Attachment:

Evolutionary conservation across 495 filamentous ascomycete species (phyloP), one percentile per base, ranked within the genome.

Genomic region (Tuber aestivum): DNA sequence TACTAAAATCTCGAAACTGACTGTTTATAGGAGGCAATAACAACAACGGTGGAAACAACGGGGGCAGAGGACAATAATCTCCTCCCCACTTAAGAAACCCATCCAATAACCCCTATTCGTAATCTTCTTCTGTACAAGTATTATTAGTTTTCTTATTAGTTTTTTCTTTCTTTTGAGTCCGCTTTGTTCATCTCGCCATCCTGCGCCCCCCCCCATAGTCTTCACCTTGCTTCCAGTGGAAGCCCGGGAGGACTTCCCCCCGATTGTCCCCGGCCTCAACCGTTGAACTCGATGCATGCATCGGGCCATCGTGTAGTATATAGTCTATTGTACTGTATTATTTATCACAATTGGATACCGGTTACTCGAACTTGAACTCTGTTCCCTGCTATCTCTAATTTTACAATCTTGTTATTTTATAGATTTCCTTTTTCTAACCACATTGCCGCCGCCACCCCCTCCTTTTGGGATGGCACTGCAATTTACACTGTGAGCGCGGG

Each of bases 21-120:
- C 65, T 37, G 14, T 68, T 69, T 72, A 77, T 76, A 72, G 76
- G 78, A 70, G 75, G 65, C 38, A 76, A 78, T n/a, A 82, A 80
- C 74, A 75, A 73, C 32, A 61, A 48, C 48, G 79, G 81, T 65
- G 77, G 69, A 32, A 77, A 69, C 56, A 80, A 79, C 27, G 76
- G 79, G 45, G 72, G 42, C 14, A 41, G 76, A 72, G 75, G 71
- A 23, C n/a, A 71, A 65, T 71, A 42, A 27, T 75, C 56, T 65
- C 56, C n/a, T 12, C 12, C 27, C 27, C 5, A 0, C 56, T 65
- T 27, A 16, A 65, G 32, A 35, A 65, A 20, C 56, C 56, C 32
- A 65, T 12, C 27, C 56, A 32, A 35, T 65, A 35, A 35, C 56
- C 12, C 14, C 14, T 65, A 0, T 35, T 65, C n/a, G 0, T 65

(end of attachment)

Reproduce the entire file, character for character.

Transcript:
Evolutionary conservation across 495 filamentous ascomycete species (phyloP), one percentile per base, ranked within the genome.

Genomic region (Tuber aestivum): DNA sequence TACTAAAATCTCGAAACTGACTGTTTATAGGAGGCAATAACAACAACGGTGGAAACAACGGGGGCAGAGGACAATAATCTCCTCCCCACTTAAGAAACCCATCCAATAACCCCTATTCGTAATCTTCTTCTGTACAAGTATTATTAGTTTTCTTATTAGTTTTTTCTTTCTTTTGAGTCCGCTTTGTTCATCTCGCCATCCTGCGCCCCCCCCCATAGTCTTCACCTTGCTTCCAGTGGAAGCCCGGGAGGACTTCCCCCCGATTGTCCCCGGCCTCAACCGTTGAACTCGATGCATGCATCGGGCCATCGTGTAGTATATAGTCTATTGTACTGTATTATTTATCACAATTGGATACCGGTTACTCGAACTTGAACTCTGTTCCCTGCTATCTCTAATTTTACAATCTTGTTATTTTATAGATTTCCTTTTTCTAACCACATTGCCGCCGCCACCCCCTCCTTTTGGGATGGCACTGCAATTTACACTGTGAGCGCGGG

Each of bases 21-120:
- C 65, T 37, G 14, T 68, T 69, T 72, A 77, T 76, A 72, G 76
- G 78, A 70, G 75, G 65, C 38, A 76, A 78, T n/a, A 82, A 80
- C 74, A 75, A 73, C 32, A 61, A 48, C 48, G 79, G 81, T 65
- G 77, G 69, A 32, A 77, A 69, C 56, A 80, A 79, C 27, G 76
- G 79, G 45, G 72, G 42, C 14, A 41, G 76, A 72, G 75, G 71
- A 23, C n/a, A 71, A 65, T 71, A 42, A 27, T 75, C 56, T 65
- C 56, C n/a, T 12, C 12, C 27, C 27, C 5, A 0, C 56, T 65
- T 27, A 16, A 65, G 32, A 35, A 65, A 20, C 56, C 56, C 32
- A 65, T 12, C 27, C 56, A 32, A 35, T 65, A 35, A 35, C 56
- C 12, C 14, C 14, T 65, A 0, T 35, T 65, C n/a, G 0, T 65